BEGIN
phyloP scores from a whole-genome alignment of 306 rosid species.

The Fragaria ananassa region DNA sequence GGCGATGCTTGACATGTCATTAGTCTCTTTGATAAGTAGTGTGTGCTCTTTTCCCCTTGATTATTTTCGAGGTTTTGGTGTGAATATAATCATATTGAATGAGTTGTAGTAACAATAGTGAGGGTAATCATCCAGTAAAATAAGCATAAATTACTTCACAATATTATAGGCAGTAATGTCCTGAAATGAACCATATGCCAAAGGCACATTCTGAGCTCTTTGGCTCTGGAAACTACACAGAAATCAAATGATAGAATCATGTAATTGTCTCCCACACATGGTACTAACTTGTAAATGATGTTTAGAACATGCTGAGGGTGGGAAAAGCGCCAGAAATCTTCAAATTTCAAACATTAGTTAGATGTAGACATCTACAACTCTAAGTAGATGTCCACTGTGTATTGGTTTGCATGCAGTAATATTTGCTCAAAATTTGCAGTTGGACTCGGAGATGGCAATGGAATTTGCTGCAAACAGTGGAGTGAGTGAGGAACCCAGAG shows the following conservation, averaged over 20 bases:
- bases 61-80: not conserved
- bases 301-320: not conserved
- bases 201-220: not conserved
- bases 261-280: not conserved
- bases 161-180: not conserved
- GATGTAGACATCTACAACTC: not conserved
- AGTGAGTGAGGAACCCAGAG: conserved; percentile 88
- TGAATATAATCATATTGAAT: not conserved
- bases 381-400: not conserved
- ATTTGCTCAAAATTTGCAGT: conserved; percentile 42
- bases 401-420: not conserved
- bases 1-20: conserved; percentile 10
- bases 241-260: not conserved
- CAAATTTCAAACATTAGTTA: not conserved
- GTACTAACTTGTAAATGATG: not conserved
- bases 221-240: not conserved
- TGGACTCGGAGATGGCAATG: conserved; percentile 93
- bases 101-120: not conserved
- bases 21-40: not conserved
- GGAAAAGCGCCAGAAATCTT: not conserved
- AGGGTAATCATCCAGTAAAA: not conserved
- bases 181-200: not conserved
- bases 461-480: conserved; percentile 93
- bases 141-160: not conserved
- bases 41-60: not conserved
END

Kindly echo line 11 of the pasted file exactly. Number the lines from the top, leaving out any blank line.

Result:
- bases 381-400: not conserved